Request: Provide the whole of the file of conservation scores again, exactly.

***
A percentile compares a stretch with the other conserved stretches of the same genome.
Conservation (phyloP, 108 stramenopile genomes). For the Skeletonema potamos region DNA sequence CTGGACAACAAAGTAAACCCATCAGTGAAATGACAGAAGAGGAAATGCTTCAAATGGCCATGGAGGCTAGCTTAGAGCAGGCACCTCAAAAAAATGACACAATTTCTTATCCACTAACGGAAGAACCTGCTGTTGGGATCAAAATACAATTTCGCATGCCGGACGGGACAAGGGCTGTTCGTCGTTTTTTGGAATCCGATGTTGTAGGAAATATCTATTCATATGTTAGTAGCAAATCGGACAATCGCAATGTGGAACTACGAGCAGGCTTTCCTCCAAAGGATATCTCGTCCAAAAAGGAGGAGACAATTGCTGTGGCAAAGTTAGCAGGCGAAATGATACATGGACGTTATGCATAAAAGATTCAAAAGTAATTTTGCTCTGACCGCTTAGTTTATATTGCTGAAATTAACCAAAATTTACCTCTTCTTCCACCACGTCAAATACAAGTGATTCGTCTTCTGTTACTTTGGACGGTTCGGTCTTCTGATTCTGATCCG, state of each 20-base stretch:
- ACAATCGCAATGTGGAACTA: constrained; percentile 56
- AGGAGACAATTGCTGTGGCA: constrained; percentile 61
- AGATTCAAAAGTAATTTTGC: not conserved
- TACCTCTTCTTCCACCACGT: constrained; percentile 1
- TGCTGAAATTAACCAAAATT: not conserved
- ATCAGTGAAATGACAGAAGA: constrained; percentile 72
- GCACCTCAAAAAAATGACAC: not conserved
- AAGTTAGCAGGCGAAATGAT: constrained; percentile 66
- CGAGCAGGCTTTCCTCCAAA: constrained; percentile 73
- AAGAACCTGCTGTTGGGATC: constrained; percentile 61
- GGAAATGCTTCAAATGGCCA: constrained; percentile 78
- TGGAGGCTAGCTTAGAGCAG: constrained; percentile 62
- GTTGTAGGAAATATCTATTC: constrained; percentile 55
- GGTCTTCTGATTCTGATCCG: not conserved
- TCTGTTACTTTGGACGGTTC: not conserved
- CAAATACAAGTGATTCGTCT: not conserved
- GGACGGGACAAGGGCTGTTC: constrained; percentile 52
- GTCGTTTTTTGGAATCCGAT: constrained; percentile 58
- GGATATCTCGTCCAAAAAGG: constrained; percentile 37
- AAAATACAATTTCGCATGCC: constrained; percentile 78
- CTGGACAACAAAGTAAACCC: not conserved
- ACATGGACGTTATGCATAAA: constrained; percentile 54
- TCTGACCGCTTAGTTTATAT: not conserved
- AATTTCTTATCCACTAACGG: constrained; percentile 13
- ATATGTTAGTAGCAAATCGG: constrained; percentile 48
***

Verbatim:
A percentile compares a stretch with the other conserved stretches of the same genome.
Conservation (phyloP, 108 stramenopile genomes). For the Skeletonema potamos region DNA sequence CTGGACAACAAAGTAAACCCATCAGTGAAATGACAGAAGAGGAAATGCTTCAAATGGCCATGGAGGCTAGCTTAGAGCAGGCACCTCAAAAAAATGACACAATTTCTTATCCACTAACGGAAGAACCTGCTGTTGGGATCAAAATACAATTTCGCATGCCGGACGGGACAAGGGCTGTTCGTCGTTTTTTGGAATCCGATGTTGTAGGAAATATCTATTCATATGTTAGTAGCAAATCGGACAATCGCAATGTGGAACTACGAGCAGGCTTTCCTCCAAAGGATATCTCGTCCAAAAAGGAGGAGACAATTGCTGTGGCAAAGTTAGCAGGCGAAATGATACATGGACGTTATGCATAAAAGATTCAAAAGTAATTTTGCTCTGACCGCTTAGTTTATATTGCTGAAATTAACCAAAATTTACCTCTTCTTCCACCACGTCAAATACAAGTGATTCGTCTTCTGTTACTTTGGACGGTTCGGTCTTCTGATTCTGATCCG, state of each 20-base stretch:
- ACAATCGCAATGTGGAACTA: constrained; percentile 56
- AGGAGACAATTGCTGTGGCA: constrained; percentile 61
- AGATTCAAAAGTAATTTTGC: not conserved
- TACCTCTTCTTCCACCACGT: constrained; percentile 1
- TGCTGAAATTAACCAAAATT: not conserved
- ATCAGTGAAATGACAGAAGA: constrained; percentile 72
- GCACCTCAAAAAAATGACAC: not conserved
- AAGTTAGCAGGCGAAATGAT: constrained; percentile 66
- CGAGCAGGCTTTCCTCCAAA: constrained; percentile 73
- AAGAACCTGCTGTTGGGATC: constrained; percentile 61
- GGAAATGCTTCAAATGGCCA: constrained; percentile 78
- TGGAGGCTAGCTTAGAGCAG: constrained; percentile 62
- GTTGTAGGAAATATCTATTC: constrained; percentile 55
- GGTCTTCTGATTCTGATCCG: not conserved
- TCTGTTACTTTGGACGGTTC: not conserved
- CAAATACAAGTGATTCGTCT: not conserved
- GGACGGGACAAGGGCTGTTC: constrained; percentile 52
- GTCGTTTTTTGGAATCCGAT: constrained; percentile 58
- GGATATCTCGTCCAAAAAGG: constrained; percentile 37
- AAAATACAATTTCGCATGCC: constrained; percentile 78
- CTGGACAACAAAGTAAACCC: not conserved
- ACATGGACGTTATGCATAAA: constrained; percentile 54
- TCTGACCGCTTAGTTTATAT: not conserved
- AATTTCTTATCCACTAACGG: constrained; percentile 13
- ATATGTTAGTAGCAAATCGG: constrained; percentile 48